It should be appreciated that the test in line 4 will always be true until the end state n[e] of the current edge e is the start state q_{s}, which is not undefined. Accordingly, at this time, the condition in line 2 will fail and the operation defined in line 3 will not be performed. It should also be appreciated that, at this time, the weight W[p][e]
w[e], which is the weight W[p[e]] of the beginning state p[e] of the edge e that leads back to the starting state q_{s }combined with the weight w[e] of that edge e by the multiplicative operator (), will be the weight of the cycle. If that weight does not equal the weight of the starting state q_{s}, which was set to the identity value 1 of the multiplicative operator (), then the cycle-identity test fails and the weighted finite-state automaton cannot have the twins property. If the test in line 4 does not fail and all strongly connected components S have been selected, then line 6 returns an indication that the test was successful for all strongly connected components S. Thus, the weighted finite-state automaton A meets the first condition and that weighted finite-state automaton has the twins property. Thus, that weighted finite-state automaton is determinizable.It should be appreciated that checking whether the weight of each cycle of a weighted finite-state automaton equals the identity value of the multiplicative operator (
) can be done in linear time. In particular, the twins property can be checked for any trim cycle-unambiguous weighted automaton in time O(|Q|^{2}+|E|^{2}). In particular, for any trim cycle-unambiguous weighted automaton A, checking for the twins property is equivalent to verifying, for the weighted finite-state automaton A_{i }formed by intersecting the automaton A with its inverse A^{−1}, that the weight of any cycle in the intersection automaton A_{i }equals the identity value of the multiplicative operator () of the semiring over which the trim cycle-unambiguous weighted finite-state automaton A has been defined.In particular, this can be done by running a program based on the pseudocode shown in Table 1 for each strongly connected component S of the intersection automaton A_{1}. The total cost of such a program is linear in the size of the intersection automaton A_{1}, since a depth-first search can be done in linear time and since the strongly connected components of the intersection automaton A_{1 }can also be determined in linear time. In particular, this time complexity is believed to be optimal when the alphabet Σ contains at least two distinct elements.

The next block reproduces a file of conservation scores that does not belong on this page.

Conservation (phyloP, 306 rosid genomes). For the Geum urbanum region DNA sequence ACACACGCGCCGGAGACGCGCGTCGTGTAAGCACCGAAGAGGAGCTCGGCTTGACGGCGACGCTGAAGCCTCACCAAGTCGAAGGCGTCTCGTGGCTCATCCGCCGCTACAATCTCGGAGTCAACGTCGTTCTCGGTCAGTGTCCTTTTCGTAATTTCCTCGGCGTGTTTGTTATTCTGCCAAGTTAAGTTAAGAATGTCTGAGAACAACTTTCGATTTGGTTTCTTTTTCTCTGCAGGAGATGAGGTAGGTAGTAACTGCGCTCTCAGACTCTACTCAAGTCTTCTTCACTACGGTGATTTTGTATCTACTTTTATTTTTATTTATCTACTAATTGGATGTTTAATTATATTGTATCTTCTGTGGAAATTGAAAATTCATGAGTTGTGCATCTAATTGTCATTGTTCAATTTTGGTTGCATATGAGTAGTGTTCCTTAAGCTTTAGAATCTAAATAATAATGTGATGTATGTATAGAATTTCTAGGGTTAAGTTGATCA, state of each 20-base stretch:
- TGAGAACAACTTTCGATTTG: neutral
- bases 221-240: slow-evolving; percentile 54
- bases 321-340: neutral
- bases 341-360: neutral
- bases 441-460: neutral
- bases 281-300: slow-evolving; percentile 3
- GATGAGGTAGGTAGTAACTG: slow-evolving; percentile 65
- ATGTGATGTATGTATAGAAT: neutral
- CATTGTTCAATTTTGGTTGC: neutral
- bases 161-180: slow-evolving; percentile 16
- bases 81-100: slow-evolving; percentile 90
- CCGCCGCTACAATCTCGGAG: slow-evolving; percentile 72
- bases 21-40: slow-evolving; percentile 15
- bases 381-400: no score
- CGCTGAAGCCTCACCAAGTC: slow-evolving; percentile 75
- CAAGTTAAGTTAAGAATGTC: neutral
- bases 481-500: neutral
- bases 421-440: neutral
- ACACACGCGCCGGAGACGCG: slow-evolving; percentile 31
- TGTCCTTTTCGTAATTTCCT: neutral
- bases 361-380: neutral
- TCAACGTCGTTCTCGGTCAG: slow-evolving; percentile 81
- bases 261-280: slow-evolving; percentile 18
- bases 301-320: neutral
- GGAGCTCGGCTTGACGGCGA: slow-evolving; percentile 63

As indicated above, determining that a finite-state transducer T is equivalent to the identity function over its domain of definition can be done in linear time in the size of that finite-state transducer T. As indicated above, this is equivalent to verifying that, for any successful path π in that finite-state transducer T, the input string for that path is equal to the output string for that path, that is, i[π]=o[π]. As further indicated above, if that finite-state transducer is equivalent to the identity function over its domain of definition, then for any two paths π and π′ from an initial state to a coaccessible state q, the residue of π is equal to the residue of π′, that is, <π>=<π′>. As indicated above, the residue of any path from the initial state i to such a coaccessible state q can be denoted by R[q].